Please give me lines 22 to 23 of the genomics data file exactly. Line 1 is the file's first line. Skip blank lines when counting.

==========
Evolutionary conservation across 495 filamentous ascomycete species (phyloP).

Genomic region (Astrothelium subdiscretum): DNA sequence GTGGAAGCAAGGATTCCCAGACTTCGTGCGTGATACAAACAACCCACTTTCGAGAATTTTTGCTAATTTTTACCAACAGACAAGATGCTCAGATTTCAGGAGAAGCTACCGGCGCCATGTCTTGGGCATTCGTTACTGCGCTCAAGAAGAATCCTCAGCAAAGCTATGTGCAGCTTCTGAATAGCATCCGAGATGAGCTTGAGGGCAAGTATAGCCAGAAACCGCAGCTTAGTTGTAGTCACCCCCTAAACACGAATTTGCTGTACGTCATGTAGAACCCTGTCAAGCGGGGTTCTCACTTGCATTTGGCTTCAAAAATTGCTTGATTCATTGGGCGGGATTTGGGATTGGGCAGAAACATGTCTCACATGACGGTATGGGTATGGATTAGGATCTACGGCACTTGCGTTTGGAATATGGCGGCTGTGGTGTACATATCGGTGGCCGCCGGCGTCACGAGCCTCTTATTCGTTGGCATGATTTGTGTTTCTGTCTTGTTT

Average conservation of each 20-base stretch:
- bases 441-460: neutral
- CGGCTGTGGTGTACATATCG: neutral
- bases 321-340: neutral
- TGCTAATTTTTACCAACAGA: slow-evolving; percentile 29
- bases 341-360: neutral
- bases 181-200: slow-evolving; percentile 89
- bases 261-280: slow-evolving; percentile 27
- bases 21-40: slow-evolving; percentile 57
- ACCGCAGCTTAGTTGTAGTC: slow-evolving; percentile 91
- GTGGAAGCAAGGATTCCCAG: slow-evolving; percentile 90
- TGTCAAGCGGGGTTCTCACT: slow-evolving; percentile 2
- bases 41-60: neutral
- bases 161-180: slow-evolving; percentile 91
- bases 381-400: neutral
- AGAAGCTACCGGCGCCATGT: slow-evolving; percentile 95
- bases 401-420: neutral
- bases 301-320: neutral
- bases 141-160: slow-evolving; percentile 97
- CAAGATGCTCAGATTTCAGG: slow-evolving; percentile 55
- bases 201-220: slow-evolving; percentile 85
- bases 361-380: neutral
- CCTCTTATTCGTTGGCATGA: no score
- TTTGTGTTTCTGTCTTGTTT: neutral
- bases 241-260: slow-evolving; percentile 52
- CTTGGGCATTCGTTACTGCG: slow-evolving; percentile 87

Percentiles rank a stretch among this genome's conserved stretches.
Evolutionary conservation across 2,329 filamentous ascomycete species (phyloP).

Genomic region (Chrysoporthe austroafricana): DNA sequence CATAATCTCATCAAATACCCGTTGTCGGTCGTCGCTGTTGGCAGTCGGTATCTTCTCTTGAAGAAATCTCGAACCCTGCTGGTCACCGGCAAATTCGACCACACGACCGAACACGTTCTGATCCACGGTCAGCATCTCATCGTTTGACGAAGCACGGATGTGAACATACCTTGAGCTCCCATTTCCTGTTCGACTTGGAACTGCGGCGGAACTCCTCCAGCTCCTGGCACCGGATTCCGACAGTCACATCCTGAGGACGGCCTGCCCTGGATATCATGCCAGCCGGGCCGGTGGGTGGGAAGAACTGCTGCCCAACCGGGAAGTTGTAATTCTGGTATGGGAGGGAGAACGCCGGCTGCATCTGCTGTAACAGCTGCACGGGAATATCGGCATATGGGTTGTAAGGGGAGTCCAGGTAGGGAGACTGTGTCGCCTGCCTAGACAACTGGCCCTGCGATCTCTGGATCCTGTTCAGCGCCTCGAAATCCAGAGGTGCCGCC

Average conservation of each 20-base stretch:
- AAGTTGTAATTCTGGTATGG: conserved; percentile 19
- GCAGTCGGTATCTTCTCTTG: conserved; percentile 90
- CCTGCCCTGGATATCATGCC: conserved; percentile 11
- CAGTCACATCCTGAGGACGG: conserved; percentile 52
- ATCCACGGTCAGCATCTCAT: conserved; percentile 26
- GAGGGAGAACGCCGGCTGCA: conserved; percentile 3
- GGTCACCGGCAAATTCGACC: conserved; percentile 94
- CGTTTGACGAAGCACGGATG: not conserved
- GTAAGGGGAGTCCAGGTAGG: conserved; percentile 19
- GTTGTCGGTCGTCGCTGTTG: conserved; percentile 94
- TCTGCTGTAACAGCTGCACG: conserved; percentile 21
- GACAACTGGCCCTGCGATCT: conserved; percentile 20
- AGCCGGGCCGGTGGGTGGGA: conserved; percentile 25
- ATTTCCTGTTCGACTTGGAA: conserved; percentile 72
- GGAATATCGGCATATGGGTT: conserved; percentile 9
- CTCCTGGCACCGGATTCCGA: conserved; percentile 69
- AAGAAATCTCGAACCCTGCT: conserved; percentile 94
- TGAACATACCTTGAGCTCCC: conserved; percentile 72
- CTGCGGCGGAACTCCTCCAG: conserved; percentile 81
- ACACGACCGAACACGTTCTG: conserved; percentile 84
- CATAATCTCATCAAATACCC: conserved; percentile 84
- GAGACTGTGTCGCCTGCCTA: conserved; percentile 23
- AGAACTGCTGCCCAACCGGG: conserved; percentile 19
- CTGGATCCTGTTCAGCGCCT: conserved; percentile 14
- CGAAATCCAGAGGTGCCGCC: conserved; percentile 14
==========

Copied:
- CAAGATGCTCAGATTTCAGG: slow-evolving; percentile 55
- bases 201-220: slow-evolving; percentile 85